Is your tribal community or your farming/ranching operations ready to expand your cultural impact and your economic base? Agritourism development might be right for your tribal community.
Tourism represents a unique opportunity for job creation and cultural tourists—the fastest growing segment of the industry—who want to experience tribal lands, art and food. One means to increase cultural visitors to your community is through agritourism—food product packaging and distribution, festivals, tours and farmers markets.
Agritourism experiences include a broad array of activities and experiences. For example, activities could include a farm or ranch stay, educational workshops, hunting and fishing, horseback riding, u-pick farms, farm-to-table dining, packaged food products and other forms of agri-entertainment. For tribal communities, the benefits go beyond a potential source of increased farming income. There is significant interest in promoting and supporting culturally specific agricultural techniques and historic plant varieties across native nations. According to the 2012 U.S. Census, farming also represents an area of growth in Native communities, particularly for those Native farmers/ranchers that are principal operators (37,851 in 2012) with a 9 percent increase from 2007 to 2012.
Like any new venture, there is a lot of business planning and research to understand the rules and regulations, insurance requirements, feasibility, capacity and sustainability. Once you have determined what form of agritourism is right for your enterprise or community, careful planning and feasibility assessments need to be considered.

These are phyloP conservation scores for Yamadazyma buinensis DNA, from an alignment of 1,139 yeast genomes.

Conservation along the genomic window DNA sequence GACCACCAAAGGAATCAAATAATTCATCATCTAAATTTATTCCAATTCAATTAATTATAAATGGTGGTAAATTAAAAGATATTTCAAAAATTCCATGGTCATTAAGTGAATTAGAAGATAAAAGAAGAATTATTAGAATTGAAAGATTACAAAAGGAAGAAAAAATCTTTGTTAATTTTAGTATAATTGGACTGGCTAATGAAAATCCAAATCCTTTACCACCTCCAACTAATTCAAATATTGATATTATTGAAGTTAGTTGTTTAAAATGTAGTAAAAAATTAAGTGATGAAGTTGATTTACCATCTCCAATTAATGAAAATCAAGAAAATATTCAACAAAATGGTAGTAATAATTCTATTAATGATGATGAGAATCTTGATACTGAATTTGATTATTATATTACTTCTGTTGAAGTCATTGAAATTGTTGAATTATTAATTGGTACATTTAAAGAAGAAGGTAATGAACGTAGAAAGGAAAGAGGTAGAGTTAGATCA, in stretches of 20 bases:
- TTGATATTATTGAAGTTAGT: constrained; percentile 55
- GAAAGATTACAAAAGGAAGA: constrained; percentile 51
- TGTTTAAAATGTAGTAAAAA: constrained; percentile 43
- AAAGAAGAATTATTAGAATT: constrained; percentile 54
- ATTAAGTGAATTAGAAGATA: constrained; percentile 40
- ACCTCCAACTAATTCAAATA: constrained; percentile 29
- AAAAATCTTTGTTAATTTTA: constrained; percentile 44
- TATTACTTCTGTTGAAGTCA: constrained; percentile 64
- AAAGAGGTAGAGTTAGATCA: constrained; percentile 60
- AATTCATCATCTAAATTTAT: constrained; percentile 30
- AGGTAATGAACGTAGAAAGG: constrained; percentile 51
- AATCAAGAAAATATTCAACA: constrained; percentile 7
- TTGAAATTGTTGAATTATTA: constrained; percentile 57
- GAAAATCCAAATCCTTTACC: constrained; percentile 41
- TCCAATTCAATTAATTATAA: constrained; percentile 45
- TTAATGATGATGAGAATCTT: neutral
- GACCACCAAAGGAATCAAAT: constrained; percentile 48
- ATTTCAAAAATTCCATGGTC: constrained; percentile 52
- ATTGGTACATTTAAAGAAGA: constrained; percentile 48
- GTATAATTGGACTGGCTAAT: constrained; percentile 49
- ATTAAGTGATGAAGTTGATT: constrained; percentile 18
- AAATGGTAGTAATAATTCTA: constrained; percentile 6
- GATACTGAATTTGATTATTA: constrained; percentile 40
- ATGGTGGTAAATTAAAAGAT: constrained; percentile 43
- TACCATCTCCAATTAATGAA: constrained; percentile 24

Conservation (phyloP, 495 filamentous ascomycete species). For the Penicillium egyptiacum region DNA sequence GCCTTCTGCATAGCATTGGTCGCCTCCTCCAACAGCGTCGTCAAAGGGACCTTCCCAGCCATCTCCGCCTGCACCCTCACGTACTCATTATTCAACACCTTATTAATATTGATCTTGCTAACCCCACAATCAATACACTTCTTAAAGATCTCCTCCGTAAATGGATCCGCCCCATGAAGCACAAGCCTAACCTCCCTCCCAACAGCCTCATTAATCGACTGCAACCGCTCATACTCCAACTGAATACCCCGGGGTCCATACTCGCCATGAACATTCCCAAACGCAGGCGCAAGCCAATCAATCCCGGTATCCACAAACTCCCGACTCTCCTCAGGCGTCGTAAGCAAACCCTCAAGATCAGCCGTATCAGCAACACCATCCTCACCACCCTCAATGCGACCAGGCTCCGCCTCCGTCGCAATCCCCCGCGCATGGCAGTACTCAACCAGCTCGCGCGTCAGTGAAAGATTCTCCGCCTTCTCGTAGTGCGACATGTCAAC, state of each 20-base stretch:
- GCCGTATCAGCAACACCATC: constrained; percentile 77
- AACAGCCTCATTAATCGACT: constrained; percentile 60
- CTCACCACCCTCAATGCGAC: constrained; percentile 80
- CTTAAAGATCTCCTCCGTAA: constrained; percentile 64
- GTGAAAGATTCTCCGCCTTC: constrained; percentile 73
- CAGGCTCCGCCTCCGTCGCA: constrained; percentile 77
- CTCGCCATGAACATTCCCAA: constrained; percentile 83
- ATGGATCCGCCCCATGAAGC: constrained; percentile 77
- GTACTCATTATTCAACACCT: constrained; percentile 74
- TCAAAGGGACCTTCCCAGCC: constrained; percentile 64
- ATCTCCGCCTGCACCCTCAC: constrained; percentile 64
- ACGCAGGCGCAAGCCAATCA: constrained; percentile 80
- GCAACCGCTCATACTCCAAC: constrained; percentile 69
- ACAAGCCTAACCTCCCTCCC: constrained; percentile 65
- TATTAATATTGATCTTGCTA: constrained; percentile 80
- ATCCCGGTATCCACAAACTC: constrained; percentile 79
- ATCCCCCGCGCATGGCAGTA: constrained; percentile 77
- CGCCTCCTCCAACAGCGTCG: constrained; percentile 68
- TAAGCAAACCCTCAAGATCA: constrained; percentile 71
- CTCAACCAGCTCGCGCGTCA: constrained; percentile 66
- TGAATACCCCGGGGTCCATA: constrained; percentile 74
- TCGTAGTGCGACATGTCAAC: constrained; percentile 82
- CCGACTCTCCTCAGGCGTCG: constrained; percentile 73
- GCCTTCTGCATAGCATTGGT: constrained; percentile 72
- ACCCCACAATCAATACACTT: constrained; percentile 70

One tribe that has successfully entered into tribal agritourism is the Oneida Nation of Wisconsin.
Oneida Nation has a rich heritage of farming to sustain families and communities. With a dedicated “community first” approach, the Oneida Community Integrated Food Systems (OCIFS) is providing sustenance for its community through the production of traditional crops honoring their Creation Story.
The creation story says the beginning of our Mother Earth occurred when Sky Woman fell from a hole near the Tree of Life. When she was falling from her world, she took with her seeds of various plant life. The seeds that Sky Woman brought with her began to grow into the plants and herbal life needed for survival. Plants grown from those first seeds included corn, beans and squash, and became the Three Sisters for tribal people. They are the main providers for the tribe’s sustenance. Tribal tradition calls for honoring these sustainers.
OCIFS was established in 1994 to bring together existing farming operations and build impact. The development process began with the forming of an initial task force to address issues associated with poverty as well as the health problems that existed on the Oneida reservation related to diet. Taking a phased, responsive approach to development, OCIFS have grown into the following working components: Oneida Nation Farm (which includes bison and cattle), Oneida Tsyunhehkwa Center, Oneida Apple Orchard, Oneida Food Distribution Program, Oneida School System and Oneida Market. In addition to providing historic crops and a variety of organic food products, OCIFS provides community-based food production, education, youth programs, employment and opportunities to engage with local, regional, national and international visitors interested in experiential learning and activities.